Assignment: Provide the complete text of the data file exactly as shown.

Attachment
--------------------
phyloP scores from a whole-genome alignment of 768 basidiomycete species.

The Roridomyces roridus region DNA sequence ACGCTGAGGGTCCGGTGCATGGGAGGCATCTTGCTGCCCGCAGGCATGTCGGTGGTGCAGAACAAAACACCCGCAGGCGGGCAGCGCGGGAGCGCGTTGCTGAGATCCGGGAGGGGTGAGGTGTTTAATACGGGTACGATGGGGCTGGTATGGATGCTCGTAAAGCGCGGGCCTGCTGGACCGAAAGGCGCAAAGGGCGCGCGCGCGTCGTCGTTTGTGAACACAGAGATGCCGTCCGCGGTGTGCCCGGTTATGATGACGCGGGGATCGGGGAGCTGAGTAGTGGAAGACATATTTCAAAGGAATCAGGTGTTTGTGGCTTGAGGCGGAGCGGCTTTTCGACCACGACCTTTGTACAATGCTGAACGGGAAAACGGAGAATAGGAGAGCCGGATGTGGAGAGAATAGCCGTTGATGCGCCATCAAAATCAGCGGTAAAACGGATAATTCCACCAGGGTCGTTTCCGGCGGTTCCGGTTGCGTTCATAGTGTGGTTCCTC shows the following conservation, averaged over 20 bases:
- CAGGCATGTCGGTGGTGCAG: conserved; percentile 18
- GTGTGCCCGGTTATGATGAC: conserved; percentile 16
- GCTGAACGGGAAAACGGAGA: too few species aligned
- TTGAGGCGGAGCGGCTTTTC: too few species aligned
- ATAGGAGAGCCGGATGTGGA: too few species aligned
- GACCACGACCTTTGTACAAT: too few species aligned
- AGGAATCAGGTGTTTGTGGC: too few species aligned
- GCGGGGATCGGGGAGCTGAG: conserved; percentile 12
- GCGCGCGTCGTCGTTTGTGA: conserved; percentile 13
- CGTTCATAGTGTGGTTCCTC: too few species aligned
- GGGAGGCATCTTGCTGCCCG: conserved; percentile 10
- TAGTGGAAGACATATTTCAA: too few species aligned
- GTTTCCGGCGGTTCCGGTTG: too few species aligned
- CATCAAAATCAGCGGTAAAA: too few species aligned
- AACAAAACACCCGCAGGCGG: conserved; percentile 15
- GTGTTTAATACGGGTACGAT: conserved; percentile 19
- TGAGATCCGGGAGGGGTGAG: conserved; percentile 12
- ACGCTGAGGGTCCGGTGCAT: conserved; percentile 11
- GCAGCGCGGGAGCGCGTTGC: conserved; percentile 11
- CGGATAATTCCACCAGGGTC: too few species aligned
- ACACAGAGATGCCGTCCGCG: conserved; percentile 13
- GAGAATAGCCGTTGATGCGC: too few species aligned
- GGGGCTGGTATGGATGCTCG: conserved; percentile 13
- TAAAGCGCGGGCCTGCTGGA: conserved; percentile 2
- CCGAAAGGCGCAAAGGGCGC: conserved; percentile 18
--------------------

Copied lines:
phyloP scores from a whole-genome alignment of 768 basidiomycete species.

The Roridomyces roridus region DNA sequence ACGCTGAGGGTCCGGTGCATGGGAGGCATCTTGCTGCCCGCAGGCATGTCGGTGGTGCAGAACAAAACACCCGCAGGCGGGCAGCGCGGGAGCGCGTTGCTGAGATCCGGGAGGGGTGAGGTGTTTAATACGGGTACGATGGGGCTGGTATGGATGCTCGTAAAGCGCGGGCCTGCTGGACCGAAAGGCGCAAAGGGCGCGCGCGCGTCGTCGTTTGTGAACACAGAGATGCCGTCCGCGGTGTGCCCGGTTATGATGACGCGGGGATCGGGGAGCTGAGTAGTGGAAGACATATTTCAAAGGAATCAGGTGTTTGTGGCTTGAGGCGGAGCGGCTTTTCGACCACGACCTTTGTACAATGCTGAACGGGAAAACGGAGAATAGGAGAGCCGGATGTGGAGAGAATAGCCGTTGATGCGCCATCAAAATCAGCGGTAAAACGGATAATTCCACCAGGGTCGTTTCCGGCGGTTCCGGTTGCGTTCATAGTGTGGTTCCTC shows the following conservation, averaged over 20 bases:
- CAGGCATGTCGGTGGTGCAG: conserved; percentile 18
- GTGTGCCCGGTTATGATGAC: conserved; percentile 16
- GCTGAACGGGAAAACGGAGA: too few species aligned
- TTGAGGCGGAGCGGCTTTTC: too few species aligned
- ATAGGAGAGCCGGATGTGGA: too few species aligned
- GACCACGACCTTTGTACAAT: too few species aligned
- AGGAATCAGGTGTTTGTGGC: too few species aligned
- GCGGGGATCGGGGAGCTGAG: conserved; percentile 12
- GCGCGCGTCGTCGTTTGTGA: conserved; percentile 13
- CGTTCATAGTGTGGTTCCTC: too few species aligned
- GGGAGGCATCTTGCTGCCCG: conserved; percentile 10
- TAGTGGAAGACATATTTCAA: too few species aligned
- GTTTCCGGCGGTTCCGGTTG: too few species aligned
- CATCAAAATCAGCGGTAAAA: too few species aligned
- AACAAAACACCCGCAGGCGG: conserved; percentile 15
- GTGTTTAATACGGGTACGAT: conserved; percentile 19
- TGAGATCCGGGAGGGGTGAG: conserved; percentile 12
- ACGCTGAGGGTCCGGTGCAT: conserved; percentile 11
- GCAGCGCGGGAGCGCGTTGC: conserved; percentile 11
- CGGATAATTCCACCAGGGTC: too few species aligned
- ACACAGAGATGCCGTCCGCG: conserved; percentile 13
- GAGAATAGCCGTTGATGCGC: too few species aligned
- GGGGCTGGTATGGATGCTCG: conserved; percentile 13
- TAAAGCGCGGGCCTGCTGGA: conserved; percentile 2
- CCGAAAGGCGCAAAGGGCGC: conserved; percentile 18